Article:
At the end of 2019 and after months of negotiations, Congress passed and the president signed a bill that contained record levels of funding for clean energy, climate and environmental priorities. Rep. Marcy Kaptur called the bill “the most important climate bill this Congress will pass in this session” and she’s absolutely right. At the beginning of the year it wasn’t clear that a bill with this ambitious of funding for clean energy and climate priorities would ever be signed by President Trump, so the fact it was allows for some celebration.
However, it’s hard to fully revel in this outcome because we also know that a very robust package of clean energy tax incentives was almost included—yet failed to make it over the finish line. Without these key incentives for deploying clean energy solutions like solar, electric vehicles, storage, offshore wind and energy efficiency updated and extended right now the urgent warning the IPCC report launched remains unanswered.
The Democratic caucus—with a couple of key Republican senators—pushed hard to get a robust tax deal passed, but at the end of the day it was clear that some in the Trump administration would just not let it through.
The robust tax deal that almost made it was said to include many of the items we've been calling for such as long-term extensions for solar, electric vehicles, storage, offshore wind and energy efficiency updates, technologies that would have had a large impact on clean energy deployment and climate emissions reductions.
Extending these clean energy and electric vehicle tax credits could have reduced U.S. net GHG emissions by up to nearly 100 million tons in 2030, or 19% below 2005 levels. And it would have also increased EVs to 38% of all car sales in 2030. These types of result are desperately needed as we are not on track to achieve our Paris Agreement commitments and need bold solutions to fix that.
A recent poll from Global Strategy Group found that 89% of Americans support extending incentives for solar, wind and energy storage. That is bipartisan and wide-reaching support unheard of on nearly any other issue and likely related to the fact that over 3 million Americans already work in clean energy and clean vehicles..
This importance and popularity is likely what got these credits to a point where they were set to be included in the deal. But at the end of the day it has become apparent that the Trump administration would not allow them in and were potentially willing to let a package to keep the government funded fail just to stop these clean energy incentives.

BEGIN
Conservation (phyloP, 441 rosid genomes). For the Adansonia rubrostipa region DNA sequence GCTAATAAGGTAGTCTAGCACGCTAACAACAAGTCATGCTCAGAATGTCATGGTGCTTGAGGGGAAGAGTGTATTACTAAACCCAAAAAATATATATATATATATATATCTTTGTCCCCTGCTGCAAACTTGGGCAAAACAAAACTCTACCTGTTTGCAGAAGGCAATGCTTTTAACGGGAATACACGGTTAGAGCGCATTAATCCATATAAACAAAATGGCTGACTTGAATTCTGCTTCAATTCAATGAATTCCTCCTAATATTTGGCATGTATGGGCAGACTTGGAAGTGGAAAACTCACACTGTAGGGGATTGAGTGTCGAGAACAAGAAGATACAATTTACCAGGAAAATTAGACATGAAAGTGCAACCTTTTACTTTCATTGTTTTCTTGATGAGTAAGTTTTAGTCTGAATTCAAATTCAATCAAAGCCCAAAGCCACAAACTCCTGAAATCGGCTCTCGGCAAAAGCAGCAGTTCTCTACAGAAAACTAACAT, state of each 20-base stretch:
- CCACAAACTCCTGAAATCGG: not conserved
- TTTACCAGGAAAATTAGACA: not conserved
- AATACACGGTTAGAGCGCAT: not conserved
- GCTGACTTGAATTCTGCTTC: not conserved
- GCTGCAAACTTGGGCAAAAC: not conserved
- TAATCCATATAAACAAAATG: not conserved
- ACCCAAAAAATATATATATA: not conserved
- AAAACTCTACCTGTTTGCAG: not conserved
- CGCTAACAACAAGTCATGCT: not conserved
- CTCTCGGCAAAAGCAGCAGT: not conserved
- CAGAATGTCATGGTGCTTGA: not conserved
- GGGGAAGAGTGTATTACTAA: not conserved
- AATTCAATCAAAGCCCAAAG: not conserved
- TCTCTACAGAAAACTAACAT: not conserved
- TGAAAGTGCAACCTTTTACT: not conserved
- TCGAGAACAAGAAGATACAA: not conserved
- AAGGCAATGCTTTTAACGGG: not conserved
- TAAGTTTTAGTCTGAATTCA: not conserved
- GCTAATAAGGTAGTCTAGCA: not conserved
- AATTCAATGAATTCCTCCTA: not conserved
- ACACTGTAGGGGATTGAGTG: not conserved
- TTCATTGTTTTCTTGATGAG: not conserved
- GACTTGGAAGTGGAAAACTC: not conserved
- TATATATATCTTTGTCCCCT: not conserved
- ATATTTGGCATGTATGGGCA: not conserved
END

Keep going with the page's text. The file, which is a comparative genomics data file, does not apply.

Yet, the bill does answer the call we put out earlier this year for dramatic increases in clean energy innovation funding. It provides record-level funding for clean energy and energy efficiency R&D, record-level funding for grants to transit districts that can be used to purchase electric buses, a significant increase in funding for climate change science, a large increase in funding for international efforts to combat climate change, and increase in programs to help address the impacts of climate change on tribal lands and manage the impacts of climate change on ecosystems generally. In all there is over a billion dollars of new funding here—getting us closer than ever the funding levels needed to help address climate change. My colleague Arjun Krishnaswami details these in his recent blog.
On top of that the bill not only stopped the proposed $1.7 billion cut to the EPA, but instead increased its funding by around $200 million. This extra money will help in retaining key staff at the agency. Much of it will also avoid the reckless environmental decision making of the Trump administration because it will be sent out to states in the form of key grant programs that have a track record of environmental success.
And on the tax front—it wasn’t all bad news as a few good provisions were included—like a one-year extension of the wind tax credit at 60% of its normal value. Originally set to phase-out entirely, this short extension will continue to help accelerate deployment of the largest source of clean, renewable power generation in the country. The bill also retroactively awards and extends for one-year credits for building efficiency, geothermal, small hydro-electric, landfill gas, and marine power, which is important to keeping them in the tax code. But this is still a small consolation after almost getting and then losing the needed robust tax package and is offset a bit as the final package also extends credits for bio-diesel, biomass, and trash incineration—technologies we now know aren’t compatible with a safe climate future.
From this outcome it’s clear that if we are going to make deeper progress on climate action with the current President, businesses, religious, labor and every other part of American society must do more to show the Trump administration that climate action is good for the country as well as the constituencies he is trying to represent. Until then, serious climate action by the federal government will remain severely limited.
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The bill that Congress passed to fund the government through September 2020 includes significantly increases funding for clean energy innovation programs at the U.S. Department of Energy (DOE), soundly rejecting the Trump administration’s proposed cuts and allowing the enormous benefits of these federal programs to continue to flow to the American people.
Overhauling our energy tax code is still a way off, but simply extending and updating existing tax incentives could go a long way in setting the stage for deeper climate action.